Private equity is continuing to attract investor capital in 2017, despite increasingly tough conditions for buyouts. With new fundraising contributing to an already record amount of dry powder, PE firms are facing a competitive dealmaking landscape and rising valuations for targets. With an interesting market, experts disagree on the future of PE exit activity.
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Toppan Vintage question: What do you expect to see in the way of private equity exit activity over the next 12 months? Leading deal experts weigh in...
When asked about PE exit activity, a plurality of respondents were optimistic – 48% believe it will increase in the next 12 months. However, nearly a third (32%) disagree and feel exits will, in fact, decrease, indicating that there is far from a consensus on the subject among dealmakers.
PE exits hit an all-time peak in 2014, when there were 2,258 sales valued at a total of US$533.9bn. At the time, many funds were selling assets they had acquired at deflated valuations following the 2008-9 financial crisis. After 2014, the combined value of PE exits declined in each of the following two years, although the number of exits rose to above 2,300 in both 2015 and 2016.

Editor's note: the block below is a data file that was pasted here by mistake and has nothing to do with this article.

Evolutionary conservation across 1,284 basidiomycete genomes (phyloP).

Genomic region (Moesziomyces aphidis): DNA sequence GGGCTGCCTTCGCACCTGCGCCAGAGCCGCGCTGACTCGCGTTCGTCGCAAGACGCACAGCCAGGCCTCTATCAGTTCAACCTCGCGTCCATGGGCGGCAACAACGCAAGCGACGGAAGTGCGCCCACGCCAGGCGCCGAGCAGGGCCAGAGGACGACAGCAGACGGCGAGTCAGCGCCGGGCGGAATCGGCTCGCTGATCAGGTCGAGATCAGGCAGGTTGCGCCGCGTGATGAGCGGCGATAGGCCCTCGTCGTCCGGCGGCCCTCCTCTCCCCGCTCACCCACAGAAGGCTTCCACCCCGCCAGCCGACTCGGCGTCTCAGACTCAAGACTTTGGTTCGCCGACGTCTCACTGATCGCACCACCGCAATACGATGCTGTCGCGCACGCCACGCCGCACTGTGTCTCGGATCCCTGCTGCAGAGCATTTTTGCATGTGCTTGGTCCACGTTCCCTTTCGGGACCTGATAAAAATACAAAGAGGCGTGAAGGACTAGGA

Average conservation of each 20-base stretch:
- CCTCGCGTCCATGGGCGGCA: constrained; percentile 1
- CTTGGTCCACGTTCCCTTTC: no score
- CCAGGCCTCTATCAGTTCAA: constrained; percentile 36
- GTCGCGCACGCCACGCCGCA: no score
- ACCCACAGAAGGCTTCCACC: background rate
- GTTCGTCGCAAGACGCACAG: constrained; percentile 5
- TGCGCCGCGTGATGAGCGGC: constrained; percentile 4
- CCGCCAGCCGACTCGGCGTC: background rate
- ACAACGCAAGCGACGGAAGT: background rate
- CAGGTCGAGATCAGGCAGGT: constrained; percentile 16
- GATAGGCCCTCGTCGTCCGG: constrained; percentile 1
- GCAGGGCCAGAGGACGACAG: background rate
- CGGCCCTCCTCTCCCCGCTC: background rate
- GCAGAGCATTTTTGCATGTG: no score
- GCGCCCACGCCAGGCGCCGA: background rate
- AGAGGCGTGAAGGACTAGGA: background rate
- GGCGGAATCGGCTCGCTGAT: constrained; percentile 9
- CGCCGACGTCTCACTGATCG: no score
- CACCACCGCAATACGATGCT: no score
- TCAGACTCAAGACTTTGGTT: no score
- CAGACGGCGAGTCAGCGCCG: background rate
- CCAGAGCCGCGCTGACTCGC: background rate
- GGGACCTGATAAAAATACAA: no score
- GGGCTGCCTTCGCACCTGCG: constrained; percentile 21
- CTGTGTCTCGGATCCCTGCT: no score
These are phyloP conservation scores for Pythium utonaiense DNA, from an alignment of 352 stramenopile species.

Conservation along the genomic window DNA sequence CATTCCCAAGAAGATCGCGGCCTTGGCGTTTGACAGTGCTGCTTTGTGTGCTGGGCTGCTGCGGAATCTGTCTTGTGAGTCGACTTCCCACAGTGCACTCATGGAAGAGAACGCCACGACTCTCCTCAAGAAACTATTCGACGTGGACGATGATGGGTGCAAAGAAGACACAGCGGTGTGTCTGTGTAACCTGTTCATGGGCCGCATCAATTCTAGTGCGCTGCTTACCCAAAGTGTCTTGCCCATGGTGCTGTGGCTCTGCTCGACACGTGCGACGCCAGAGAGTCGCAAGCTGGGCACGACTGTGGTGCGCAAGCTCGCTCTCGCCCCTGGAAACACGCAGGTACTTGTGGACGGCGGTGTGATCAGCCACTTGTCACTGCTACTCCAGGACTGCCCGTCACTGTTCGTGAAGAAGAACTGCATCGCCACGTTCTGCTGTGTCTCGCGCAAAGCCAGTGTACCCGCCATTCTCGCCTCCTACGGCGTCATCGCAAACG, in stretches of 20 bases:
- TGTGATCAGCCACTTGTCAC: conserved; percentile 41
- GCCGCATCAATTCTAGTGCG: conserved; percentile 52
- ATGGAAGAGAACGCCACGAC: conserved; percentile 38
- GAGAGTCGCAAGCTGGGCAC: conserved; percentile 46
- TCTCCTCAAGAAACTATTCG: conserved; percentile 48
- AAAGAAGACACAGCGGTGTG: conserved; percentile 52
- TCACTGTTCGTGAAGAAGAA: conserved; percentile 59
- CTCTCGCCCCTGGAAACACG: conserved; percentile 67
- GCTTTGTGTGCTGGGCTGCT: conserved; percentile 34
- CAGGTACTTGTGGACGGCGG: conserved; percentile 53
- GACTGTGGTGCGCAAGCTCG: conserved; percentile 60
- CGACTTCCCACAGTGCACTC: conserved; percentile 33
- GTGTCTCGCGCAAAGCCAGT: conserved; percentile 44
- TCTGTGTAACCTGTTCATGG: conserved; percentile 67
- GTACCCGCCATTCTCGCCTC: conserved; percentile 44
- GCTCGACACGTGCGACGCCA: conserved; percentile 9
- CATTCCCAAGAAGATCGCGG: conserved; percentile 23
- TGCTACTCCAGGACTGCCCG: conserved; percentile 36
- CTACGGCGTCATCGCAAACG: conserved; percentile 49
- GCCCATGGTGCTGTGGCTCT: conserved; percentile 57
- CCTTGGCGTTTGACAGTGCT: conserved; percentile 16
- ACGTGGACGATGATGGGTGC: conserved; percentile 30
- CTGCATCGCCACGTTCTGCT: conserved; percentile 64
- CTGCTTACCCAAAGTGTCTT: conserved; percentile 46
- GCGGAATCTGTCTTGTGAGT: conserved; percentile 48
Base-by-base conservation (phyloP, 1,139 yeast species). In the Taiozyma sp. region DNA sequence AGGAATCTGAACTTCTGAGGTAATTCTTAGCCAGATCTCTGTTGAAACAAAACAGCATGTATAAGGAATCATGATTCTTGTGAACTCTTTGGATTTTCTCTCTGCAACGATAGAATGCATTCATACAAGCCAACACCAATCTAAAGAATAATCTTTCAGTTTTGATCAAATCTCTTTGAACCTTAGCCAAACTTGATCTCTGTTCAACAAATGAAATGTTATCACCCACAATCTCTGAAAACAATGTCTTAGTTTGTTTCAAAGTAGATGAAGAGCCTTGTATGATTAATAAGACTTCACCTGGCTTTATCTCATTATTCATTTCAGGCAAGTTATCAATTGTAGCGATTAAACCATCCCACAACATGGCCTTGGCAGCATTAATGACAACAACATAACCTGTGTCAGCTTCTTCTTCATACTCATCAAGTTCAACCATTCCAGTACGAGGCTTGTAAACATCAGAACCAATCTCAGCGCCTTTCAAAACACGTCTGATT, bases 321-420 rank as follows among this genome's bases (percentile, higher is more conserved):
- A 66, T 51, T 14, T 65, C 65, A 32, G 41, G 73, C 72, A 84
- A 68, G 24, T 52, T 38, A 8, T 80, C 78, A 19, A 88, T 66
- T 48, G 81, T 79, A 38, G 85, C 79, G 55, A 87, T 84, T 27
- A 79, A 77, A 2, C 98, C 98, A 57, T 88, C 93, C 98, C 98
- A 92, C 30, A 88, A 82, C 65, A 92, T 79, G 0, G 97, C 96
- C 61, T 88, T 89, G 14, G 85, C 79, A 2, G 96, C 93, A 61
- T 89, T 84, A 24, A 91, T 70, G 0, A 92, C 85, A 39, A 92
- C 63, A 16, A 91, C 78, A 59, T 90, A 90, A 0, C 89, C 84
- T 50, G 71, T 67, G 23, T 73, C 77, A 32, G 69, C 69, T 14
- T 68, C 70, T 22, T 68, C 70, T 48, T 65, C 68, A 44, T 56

Secondary buyouts, deals between two PE firms, have also been on the rise. Their number reached an all-time high globally of 652 in 2016, with aggregate value of US$101bn.
One major PE exit from June 2017 serves as an example of several currents running through the sector in general: the US$5.3bn sale of Norwegian software company Visma by KKR and Cinven Partners to a consortium led by HgCapital.
First, HgCapital came together with three other PE firms to make the purchase – a consortium-based approach that is becoming increasingly commonplace as funds aim to do bigger deals. Second, the PE sellers found PE buyers, meaning a secondary buyout, instead of finding a strategic acquirer for the asset. And third, Cinven Partners actually retained a minority stake in Visma – another tactic increasingly employed by PE firms as they attempt to boost their ultimate return on an investment.
A partner at a PE firm with over 45 active investments predicted fewer exits over the coming year due to the latter trend of funds wanting to extend their ownership period. “Most of the major PE firms are using longterm strategies to generate greater shareholder value and return on capital,” he said. “This will mean less exit activity over the next 12 months.”